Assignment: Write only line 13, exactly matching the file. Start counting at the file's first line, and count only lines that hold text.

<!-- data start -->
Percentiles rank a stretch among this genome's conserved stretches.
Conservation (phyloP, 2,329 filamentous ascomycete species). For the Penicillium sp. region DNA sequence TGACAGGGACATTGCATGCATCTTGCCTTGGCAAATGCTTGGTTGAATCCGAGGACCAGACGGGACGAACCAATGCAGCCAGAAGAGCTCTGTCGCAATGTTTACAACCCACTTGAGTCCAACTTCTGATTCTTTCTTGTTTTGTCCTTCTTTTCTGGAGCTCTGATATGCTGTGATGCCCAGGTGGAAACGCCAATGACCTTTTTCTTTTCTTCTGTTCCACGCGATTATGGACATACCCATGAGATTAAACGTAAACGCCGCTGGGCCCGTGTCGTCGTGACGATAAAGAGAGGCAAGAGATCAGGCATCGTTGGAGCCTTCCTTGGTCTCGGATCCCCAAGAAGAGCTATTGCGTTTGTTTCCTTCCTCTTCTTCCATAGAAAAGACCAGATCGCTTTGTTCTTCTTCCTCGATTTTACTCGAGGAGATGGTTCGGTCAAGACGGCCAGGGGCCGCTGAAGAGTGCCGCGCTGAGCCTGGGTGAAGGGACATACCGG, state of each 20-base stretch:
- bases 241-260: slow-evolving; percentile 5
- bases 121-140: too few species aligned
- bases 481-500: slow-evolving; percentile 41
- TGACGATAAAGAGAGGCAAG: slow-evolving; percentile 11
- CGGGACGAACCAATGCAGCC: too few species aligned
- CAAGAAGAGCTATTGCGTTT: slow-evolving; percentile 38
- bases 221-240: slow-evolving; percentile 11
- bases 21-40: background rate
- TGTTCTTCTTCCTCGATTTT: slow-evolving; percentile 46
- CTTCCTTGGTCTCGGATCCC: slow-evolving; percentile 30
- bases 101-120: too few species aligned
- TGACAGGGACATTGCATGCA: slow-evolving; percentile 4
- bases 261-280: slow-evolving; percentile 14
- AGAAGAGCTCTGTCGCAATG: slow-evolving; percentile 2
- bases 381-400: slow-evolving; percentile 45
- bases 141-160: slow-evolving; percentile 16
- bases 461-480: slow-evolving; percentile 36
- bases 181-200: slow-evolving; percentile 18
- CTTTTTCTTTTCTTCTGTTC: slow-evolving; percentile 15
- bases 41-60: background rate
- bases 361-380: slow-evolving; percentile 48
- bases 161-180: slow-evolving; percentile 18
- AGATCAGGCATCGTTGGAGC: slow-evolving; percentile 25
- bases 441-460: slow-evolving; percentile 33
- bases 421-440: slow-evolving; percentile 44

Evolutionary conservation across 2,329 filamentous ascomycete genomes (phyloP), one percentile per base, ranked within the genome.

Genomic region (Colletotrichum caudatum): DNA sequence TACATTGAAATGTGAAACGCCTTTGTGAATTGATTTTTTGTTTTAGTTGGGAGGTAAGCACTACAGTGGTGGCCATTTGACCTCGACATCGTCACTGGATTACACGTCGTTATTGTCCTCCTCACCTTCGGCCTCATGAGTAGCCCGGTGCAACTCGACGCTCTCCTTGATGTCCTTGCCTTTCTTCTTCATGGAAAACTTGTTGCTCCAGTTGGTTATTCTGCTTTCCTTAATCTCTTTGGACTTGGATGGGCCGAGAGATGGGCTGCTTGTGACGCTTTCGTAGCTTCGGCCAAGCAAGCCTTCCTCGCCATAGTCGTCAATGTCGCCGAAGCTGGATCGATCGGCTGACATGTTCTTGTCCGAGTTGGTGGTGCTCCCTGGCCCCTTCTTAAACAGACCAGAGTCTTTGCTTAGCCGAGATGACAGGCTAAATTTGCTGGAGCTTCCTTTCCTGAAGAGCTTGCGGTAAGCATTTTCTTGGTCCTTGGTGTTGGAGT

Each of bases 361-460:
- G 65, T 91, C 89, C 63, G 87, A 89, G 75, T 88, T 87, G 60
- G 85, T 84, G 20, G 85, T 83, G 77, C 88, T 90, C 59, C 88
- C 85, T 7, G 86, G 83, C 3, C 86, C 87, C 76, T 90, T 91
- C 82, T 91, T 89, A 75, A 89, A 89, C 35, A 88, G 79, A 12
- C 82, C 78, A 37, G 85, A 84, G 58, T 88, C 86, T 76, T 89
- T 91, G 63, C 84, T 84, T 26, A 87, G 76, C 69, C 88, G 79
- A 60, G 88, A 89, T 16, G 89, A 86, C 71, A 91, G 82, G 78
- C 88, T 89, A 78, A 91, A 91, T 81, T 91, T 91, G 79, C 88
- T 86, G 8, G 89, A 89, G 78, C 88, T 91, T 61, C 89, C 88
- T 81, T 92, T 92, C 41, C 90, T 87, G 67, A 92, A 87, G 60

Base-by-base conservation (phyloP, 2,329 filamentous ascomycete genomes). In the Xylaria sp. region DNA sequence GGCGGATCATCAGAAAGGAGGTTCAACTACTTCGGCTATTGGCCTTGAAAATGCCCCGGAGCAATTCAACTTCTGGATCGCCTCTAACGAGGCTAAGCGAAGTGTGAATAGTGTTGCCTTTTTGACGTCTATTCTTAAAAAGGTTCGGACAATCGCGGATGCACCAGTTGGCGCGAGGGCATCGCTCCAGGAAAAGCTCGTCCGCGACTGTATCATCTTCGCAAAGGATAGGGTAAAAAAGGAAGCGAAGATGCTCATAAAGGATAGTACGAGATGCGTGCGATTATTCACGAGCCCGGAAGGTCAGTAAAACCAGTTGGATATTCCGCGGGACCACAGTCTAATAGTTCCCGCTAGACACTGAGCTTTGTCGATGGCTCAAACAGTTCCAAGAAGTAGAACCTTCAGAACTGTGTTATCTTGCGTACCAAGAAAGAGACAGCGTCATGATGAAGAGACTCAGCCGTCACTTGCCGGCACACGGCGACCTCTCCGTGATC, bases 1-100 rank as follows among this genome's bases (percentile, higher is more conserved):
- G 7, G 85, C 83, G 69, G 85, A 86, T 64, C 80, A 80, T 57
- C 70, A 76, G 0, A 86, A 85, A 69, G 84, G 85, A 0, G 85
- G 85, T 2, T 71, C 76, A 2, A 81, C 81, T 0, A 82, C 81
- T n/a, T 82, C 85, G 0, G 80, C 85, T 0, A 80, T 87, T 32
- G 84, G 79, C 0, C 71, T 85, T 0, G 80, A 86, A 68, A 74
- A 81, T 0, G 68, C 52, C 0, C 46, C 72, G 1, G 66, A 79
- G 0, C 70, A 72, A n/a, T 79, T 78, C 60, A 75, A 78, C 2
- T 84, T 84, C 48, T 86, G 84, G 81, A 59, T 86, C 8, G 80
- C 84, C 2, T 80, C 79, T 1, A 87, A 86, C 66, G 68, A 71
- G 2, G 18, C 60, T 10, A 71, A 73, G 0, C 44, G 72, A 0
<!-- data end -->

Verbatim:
- bases 101-120: too few species aligned